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Our Newsletter

Time to plug logs and drink chaga mushroom tea.


Been cold out, and Knoxville got its first good snow in some time. Despite the chill in the air, we find ourselves looking forward to spring and projects in the mushroom garden. Plugging mushroom logs is a great seasonally appropriate endeavor to take advantage of the downtime and ready more productive material for the garden. Secure freshly cut hardwood (white oaks for shiitake if possible), use pieces about as big around and long as your leg, order up some plugs and waxing supplies... drill, tap, wax, and stack. We tell people all the time "it's not rocket science," and we mean it. Slightly more detailed instructions can be found here. Logs inoculated in late winter or early spring can sometimes have enough good incubation time to be producing by the fall. Generally it will take about a year before most mushroom logs are productive.

Cathy's also been very busy in the lab, bulking up our supply of mushroom plug spawn and adding some new species to the list. She's added beech clam mushroom, a cool weather shiitake, and pioppino mushroom. By expanding the mushrooms varieties available in plugs, gardeners can select varieties that may be more appropriate for the wood they have available. We're looking forward to experimenting with many of these mushrooms in our demonstration garden, so please stay tunes in the coming months as we catalog our progress and share the results. If you are interested in pursuing log culture of some of these non-traditional mushroom log varieties, we highly recommend picking up a copy of Paul Stamets book, "Mycelium Running." This title is full of useful suggestions for approaching log culture using a variety of mushroom species. It also details many other approachable mushroom gardening projects and is a valuable resource in any shroomer's library.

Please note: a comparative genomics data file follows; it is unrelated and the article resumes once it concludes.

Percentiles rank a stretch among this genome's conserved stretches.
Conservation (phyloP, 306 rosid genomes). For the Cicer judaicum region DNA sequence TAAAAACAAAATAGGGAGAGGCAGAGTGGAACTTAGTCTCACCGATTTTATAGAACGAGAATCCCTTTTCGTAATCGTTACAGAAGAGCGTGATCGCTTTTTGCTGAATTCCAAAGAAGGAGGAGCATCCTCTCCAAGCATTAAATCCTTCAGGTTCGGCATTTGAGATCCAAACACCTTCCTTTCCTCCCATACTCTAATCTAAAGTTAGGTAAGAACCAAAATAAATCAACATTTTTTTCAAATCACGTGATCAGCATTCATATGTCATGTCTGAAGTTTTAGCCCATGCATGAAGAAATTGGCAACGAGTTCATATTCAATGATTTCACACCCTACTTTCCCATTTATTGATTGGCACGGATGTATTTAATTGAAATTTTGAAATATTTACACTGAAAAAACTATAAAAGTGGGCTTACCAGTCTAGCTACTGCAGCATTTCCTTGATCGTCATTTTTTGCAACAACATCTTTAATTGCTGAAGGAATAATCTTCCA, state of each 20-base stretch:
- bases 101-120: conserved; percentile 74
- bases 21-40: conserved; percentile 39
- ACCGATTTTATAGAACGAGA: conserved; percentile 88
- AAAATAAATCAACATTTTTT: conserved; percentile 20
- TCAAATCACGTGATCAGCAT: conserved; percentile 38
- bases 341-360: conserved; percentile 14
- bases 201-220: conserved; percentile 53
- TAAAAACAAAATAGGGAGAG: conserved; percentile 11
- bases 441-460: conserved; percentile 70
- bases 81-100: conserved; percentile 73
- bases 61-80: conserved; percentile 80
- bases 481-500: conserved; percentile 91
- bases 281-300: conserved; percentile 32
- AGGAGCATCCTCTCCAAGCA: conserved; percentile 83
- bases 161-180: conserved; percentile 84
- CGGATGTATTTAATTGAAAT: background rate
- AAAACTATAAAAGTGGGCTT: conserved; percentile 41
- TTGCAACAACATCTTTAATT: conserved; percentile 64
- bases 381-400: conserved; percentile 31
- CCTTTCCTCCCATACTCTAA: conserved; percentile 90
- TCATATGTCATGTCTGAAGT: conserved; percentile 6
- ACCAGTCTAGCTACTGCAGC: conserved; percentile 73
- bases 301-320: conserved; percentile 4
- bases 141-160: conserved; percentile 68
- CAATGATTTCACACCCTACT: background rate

About half our space here in mushroom shop central is open unheated and uncooled warehousey-like space. It's real pleasant most of the year, but when temps get down in the 20s at night, it gets downright nippy in there. To combat the chill in the air, Everything Mushrooms staffers have been keeping warm and infused with freshly brewing chaga mushroom tea. It's really neat how you can just toss a chunk of chaga mushroom in a slow cooker full of water, let it go at low for about eight hours and produce such a tasty, healthy, warming beverage. No other additives needed and the flavor is quite pleasant. Honey definitely helps, but we've also been pushing this off on folks who stop by, and most of them comment that it really needs no sweetening. You can read more about chaga mushroom and it's medicinal benefits in David Wolfe's book "Chaga, King of the Medicinal Mushrooms" We have freshly ground chaga available in 2oz portions. The ground chaga is added to water and allowed to rehydrate for 30 mins. Heat at low temp for 30 more minutes to several hours. The tea can be allowed to simmer but never boil. The ground chaga will brew a stronger tea a bit quicker than the chunk form. It can be strained out and reused for several brews or until it no longer brews a tea to your strength preference. We have the chunk form available at our retail store, however its irregular shape and weight make it difficult to "meter" for online sale. If you are interested in purchasing the chunk form and having it shipped, please give us a call, that's about the easiest way to handle it. Our 2oz ground chaga is $8, the chunk form is priced at $3/oz and available in store or by phone request.